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Rolling contact fatigue - review and case study

Rolling contact fatigue - review and case study
Rolling contact fatigue - review and case study
Wear, or more specifically Rolling Contact Wear (RCW), is the primary result of the damage accumulation process termed Rolling Contact Fatigue (RCF). This paper aims to explain the often confusing terminology, along with the principles and mechanisms of RCF; which in turn will lead the reader to an understanding and recognition of the key visual features used by fault investigators to determine the cause of a RCF component failure. The work will be given a military aerospace context through a current case study: The combining transmission of a front line RAF Chinook aircraft was removed from service with suspected wear damage. The health of the transmission was maintained through a programme of servicing tasks that included vibration monitoring through Health and Usage Monitoring Systems (HUMS). An increasing vibration trend of a specific bearing prompted the removal of the transmission. Subsequent analysis presented here, revealed that the roller bearing displayed evidence of surface and subsurface origin macropitting. It was determined that if it had not been removed, the bearing could have led to catastrophic failure of the transmission and possibly the whole aircraft. This represents a significant step forward in the implementation of HUMS for UK military helicopters
Symonds, Nicola
cc8585b0-89f5-471c-84fd-969176516829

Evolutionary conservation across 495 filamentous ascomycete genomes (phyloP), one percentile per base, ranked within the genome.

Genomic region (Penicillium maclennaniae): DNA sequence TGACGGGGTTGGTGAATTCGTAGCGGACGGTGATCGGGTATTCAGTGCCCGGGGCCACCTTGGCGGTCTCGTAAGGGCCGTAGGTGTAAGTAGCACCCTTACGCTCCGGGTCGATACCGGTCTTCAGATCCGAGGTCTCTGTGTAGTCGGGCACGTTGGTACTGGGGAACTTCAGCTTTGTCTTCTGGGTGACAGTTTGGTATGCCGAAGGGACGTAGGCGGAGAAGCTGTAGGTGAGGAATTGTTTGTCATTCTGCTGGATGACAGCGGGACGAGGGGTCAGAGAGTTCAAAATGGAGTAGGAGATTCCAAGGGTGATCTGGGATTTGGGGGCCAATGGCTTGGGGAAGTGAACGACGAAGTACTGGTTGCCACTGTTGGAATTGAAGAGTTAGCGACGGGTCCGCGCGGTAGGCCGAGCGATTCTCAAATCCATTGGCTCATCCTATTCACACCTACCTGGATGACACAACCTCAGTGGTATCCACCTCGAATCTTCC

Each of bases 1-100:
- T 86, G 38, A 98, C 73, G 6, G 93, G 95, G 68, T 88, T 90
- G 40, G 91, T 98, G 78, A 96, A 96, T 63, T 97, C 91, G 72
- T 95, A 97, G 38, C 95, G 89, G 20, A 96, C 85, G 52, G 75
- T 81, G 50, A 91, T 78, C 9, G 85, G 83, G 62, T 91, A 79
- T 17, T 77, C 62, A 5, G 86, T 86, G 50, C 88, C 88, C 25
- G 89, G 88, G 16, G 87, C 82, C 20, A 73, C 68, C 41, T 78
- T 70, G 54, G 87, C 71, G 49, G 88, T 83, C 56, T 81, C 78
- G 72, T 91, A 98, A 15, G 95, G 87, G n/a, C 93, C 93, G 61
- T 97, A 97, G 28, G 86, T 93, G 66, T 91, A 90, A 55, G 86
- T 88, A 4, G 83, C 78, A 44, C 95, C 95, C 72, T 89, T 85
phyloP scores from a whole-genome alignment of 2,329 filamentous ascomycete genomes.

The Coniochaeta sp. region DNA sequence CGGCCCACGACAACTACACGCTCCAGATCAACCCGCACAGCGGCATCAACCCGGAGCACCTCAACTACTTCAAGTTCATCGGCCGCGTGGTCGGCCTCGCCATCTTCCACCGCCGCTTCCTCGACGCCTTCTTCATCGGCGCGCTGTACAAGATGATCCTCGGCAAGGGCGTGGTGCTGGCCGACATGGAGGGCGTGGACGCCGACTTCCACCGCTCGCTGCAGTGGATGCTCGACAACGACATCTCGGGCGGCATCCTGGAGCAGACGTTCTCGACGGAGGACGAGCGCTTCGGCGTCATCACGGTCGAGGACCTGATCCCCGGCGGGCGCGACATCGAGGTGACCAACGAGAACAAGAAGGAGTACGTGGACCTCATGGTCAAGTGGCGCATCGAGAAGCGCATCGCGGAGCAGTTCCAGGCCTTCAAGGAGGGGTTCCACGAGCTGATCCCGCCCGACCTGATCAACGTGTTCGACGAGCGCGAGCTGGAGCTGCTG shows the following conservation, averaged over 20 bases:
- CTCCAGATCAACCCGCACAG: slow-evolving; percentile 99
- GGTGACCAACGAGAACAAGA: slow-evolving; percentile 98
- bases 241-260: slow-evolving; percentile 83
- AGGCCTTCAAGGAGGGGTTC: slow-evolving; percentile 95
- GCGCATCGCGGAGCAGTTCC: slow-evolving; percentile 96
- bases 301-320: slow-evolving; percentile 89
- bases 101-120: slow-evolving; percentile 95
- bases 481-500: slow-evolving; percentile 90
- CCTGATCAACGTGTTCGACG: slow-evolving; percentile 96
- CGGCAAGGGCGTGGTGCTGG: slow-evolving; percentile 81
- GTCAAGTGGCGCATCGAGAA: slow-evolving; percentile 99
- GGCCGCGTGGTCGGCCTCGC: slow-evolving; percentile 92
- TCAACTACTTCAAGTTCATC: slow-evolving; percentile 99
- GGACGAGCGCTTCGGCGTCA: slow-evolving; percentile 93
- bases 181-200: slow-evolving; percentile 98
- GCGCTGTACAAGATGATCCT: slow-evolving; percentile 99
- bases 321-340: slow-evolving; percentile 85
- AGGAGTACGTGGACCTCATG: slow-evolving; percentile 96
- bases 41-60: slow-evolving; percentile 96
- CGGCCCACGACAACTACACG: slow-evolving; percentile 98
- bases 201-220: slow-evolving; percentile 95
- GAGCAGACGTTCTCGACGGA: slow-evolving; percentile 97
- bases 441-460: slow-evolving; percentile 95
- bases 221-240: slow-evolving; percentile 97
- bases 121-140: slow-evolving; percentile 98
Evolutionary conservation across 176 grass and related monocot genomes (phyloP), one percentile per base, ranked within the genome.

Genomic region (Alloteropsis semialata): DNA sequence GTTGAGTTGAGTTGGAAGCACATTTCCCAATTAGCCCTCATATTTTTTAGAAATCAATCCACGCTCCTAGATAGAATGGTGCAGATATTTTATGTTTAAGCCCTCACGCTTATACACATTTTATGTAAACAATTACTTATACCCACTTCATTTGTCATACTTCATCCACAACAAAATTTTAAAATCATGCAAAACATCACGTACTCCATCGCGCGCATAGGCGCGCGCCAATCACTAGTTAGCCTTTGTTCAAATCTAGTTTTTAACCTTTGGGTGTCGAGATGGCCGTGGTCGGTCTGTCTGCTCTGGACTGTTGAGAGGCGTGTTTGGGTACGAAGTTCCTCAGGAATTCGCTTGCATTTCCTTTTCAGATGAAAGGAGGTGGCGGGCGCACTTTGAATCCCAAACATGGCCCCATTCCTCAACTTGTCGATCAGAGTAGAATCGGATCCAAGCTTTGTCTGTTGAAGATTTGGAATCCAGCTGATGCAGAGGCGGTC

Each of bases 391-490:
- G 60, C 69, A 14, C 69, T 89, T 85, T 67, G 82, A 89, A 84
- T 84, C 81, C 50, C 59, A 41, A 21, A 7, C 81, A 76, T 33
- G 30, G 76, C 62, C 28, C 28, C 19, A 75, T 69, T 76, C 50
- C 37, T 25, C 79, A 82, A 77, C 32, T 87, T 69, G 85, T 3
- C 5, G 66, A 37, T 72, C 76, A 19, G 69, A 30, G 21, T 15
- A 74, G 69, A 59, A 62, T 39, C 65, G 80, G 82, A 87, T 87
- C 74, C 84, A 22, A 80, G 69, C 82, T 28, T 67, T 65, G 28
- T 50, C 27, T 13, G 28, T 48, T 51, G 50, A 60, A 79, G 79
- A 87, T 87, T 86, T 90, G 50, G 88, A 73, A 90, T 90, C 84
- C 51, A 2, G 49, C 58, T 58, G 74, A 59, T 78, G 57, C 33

Symonds, Nicola
cc8585b0-89f5-471c-84fd-969176516829

Symonds, Nicola (2004) Rolling contact fatigue - review and case study. Control and Reduction of Wear in Military Platforms NATO AVT-109, Williamsburg, United States. 06 - 10 Jun 2004.

Record type: Conference or Workshop Item (Paper)

Abstract

Wear, or more specifically Rolling Contact Wear (RCW), is the primary result of the damage accumulation process termed Rolling Contact Fatigue (RCF). This paper aims to explain the often confusing terminology, along with the principles and mechanisms of RCF; which in turn will lead the reader to an understanding and recognition of the key visual features used by fault investigators to determine the cause of a RCF component failure. The work will be given a military aerospace context through a current case study: The combining transmission of a front line RAF Chinook aircraft was removed from service with suspected wear damage. The health of the transmission was maintained through a programme of servicing tasks that included vibration monitoring through Health and Usage Monitoring Systems (HUMS). An increasing vibration trend of a specific bearing prompted the removal of the transmission. Subsequent analysis presented here, revealed that the roller bearing displayed evidence of surface and subsurface origin macropitting. It was determined that if it had not been removed, the bearing could have led to catastrophic failure of the transmission and possibly the whole aircraft. This represents a significant step forward in the implementation of HUMS for UK military helicopters

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AVT109_presentation_2004.pdf - Other
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More information

Published date: June 2004
Additional Information: This work was completed while Dr Nicola Symonds was with the MoD, UK
Venue - Dates: Control and Reduction of Wear in Military Platforms NATO AVT-109, Williamsburg, United States, 2004-06-06 - 2004-06-10
Organisations: Faculty of Engineering and the Environment

Identifiers

Local EPrints ID: 341172
URI: http://eprints.soton.ac.uk/id/eprint/341172
PURE UUID: 70558310-bc36-46fd-b253-010f52b29e4d

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Date deposited: 17 Aug 2012 09:31
Last modified: 02 Oct 2020 16:35

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